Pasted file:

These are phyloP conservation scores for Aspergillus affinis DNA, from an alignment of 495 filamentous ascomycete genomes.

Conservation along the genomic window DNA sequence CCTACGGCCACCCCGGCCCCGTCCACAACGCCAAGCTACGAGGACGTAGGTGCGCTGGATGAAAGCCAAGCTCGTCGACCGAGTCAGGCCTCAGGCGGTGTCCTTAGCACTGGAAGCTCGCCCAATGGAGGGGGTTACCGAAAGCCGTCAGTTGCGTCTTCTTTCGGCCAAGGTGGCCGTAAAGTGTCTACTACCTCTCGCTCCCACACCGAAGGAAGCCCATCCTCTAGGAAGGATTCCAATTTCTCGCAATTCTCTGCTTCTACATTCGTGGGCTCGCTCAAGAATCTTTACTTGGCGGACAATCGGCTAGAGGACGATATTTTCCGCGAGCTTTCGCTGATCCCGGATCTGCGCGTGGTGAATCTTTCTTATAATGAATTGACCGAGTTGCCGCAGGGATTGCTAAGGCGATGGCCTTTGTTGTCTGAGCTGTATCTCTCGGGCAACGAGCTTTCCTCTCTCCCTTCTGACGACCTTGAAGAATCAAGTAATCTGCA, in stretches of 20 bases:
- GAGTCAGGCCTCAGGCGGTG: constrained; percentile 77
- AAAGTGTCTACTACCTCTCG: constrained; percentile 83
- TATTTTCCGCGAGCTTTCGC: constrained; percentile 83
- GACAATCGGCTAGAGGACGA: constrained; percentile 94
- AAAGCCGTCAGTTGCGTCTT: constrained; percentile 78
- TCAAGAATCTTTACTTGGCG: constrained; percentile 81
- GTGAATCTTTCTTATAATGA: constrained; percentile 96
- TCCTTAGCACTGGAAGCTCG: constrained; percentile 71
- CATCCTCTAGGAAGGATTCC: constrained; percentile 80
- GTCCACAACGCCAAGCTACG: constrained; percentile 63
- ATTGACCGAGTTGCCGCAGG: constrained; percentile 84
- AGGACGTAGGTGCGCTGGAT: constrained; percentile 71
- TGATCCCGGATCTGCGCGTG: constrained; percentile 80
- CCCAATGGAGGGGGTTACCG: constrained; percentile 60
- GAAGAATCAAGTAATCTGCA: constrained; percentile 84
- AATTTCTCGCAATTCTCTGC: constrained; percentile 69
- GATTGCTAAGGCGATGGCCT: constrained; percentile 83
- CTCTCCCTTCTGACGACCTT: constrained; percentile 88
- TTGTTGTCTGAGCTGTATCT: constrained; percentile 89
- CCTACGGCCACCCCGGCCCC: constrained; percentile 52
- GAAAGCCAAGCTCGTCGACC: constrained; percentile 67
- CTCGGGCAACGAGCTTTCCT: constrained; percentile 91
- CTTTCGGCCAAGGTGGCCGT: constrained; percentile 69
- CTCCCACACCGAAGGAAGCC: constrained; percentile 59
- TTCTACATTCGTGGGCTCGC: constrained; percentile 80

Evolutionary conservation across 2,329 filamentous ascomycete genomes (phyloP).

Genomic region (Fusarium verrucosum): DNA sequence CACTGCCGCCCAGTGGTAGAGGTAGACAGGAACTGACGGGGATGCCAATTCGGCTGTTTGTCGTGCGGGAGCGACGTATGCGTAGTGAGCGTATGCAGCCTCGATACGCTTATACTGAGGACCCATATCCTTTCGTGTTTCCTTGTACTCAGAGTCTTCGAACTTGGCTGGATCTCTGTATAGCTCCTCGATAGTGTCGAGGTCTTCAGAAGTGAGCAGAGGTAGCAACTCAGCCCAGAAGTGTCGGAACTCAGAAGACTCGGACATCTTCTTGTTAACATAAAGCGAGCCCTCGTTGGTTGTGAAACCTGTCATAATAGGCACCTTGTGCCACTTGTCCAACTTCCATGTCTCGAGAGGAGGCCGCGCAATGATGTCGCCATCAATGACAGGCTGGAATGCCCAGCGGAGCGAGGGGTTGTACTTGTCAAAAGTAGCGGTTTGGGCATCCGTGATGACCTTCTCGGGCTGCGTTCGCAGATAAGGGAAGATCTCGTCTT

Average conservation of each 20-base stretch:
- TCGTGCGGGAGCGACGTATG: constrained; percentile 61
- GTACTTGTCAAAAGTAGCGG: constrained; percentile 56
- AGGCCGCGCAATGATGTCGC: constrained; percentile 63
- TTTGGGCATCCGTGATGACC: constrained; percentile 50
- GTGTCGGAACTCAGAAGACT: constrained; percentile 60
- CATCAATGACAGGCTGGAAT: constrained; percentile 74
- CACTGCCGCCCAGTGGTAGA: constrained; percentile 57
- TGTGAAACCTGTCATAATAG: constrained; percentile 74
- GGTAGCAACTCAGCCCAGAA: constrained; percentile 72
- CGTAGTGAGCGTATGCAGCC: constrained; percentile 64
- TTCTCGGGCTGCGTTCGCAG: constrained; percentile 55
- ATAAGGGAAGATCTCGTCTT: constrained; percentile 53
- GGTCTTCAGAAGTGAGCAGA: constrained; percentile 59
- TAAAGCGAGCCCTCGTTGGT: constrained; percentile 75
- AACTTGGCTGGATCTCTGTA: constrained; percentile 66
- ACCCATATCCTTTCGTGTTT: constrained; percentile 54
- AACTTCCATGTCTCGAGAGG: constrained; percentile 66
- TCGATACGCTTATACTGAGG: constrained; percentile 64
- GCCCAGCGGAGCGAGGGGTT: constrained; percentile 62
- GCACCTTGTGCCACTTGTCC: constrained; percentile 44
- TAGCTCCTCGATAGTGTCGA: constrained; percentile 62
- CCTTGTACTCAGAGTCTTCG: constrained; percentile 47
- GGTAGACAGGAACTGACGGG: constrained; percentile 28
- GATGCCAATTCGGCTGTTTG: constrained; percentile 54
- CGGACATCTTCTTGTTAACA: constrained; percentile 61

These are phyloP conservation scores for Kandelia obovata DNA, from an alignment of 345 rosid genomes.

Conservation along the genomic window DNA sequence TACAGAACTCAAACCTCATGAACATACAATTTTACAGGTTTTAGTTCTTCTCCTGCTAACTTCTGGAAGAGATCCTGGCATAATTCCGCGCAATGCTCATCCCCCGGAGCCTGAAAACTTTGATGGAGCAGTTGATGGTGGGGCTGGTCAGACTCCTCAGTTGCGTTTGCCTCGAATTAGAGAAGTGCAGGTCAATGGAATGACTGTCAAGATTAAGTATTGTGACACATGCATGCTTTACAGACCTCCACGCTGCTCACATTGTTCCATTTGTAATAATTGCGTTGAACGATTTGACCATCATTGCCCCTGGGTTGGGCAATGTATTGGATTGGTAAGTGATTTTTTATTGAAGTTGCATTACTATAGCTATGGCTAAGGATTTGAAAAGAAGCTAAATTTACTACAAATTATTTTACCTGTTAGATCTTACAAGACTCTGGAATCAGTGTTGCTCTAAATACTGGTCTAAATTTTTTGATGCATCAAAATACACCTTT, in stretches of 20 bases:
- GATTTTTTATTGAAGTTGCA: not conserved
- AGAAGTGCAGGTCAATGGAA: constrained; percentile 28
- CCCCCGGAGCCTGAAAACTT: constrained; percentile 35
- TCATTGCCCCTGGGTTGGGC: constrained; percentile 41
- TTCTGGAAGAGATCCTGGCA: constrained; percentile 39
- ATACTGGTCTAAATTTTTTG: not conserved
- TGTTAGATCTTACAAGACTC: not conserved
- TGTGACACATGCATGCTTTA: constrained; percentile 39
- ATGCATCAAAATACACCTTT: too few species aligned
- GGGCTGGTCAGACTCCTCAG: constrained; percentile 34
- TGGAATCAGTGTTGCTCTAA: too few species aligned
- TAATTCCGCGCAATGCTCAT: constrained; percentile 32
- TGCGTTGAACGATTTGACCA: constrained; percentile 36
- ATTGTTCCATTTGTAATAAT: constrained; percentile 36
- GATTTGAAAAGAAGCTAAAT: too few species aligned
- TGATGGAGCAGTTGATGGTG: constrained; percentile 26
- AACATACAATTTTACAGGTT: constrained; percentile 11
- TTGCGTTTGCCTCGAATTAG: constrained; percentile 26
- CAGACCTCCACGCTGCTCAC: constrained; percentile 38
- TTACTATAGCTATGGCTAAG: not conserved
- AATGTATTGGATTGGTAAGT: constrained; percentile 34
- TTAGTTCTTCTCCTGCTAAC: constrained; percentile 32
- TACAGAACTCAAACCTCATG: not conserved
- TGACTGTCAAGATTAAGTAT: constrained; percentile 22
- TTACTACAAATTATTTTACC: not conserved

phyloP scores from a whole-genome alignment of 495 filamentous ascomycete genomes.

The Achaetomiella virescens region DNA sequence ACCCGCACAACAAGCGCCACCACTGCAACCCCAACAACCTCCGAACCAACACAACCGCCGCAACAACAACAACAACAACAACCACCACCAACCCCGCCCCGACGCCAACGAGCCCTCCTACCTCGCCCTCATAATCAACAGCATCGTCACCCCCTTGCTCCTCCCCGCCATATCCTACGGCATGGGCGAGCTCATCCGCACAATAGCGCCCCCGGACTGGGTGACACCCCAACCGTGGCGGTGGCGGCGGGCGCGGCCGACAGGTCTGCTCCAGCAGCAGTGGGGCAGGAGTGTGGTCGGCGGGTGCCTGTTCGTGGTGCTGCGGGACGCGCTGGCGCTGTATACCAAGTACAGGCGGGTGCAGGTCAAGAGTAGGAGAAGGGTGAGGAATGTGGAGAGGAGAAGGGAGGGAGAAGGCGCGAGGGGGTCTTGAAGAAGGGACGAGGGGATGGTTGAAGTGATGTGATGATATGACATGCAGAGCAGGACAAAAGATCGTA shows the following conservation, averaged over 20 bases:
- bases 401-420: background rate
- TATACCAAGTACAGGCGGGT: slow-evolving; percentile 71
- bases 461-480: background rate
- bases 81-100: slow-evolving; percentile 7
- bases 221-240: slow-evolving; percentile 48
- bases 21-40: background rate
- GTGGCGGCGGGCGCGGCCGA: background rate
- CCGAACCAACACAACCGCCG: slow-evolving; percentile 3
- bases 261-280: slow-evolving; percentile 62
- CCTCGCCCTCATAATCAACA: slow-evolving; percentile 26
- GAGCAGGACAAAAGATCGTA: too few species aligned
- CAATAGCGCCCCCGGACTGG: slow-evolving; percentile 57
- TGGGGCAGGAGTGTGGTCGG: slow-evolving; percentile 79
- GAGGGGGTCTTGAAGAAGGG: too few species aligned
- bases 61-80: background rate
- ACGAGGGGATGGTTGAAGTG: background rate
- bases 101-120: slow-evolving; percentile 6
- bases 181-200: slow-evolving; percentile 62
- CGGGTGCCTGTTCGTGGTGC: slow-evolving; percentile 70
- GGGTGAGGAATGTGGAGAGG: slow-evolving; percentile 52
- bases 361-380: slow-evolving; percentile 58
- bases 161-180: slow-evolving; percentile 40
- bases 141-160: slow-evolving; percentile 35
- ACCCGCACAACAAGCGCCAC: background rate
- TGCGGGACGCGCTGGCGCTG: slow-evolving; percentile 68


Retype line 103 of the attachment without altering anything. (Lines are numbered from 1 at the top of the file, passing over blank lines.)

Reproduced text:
- CGGGTGCCTGTTCGTGGTGC: slow-evolving; percentile 70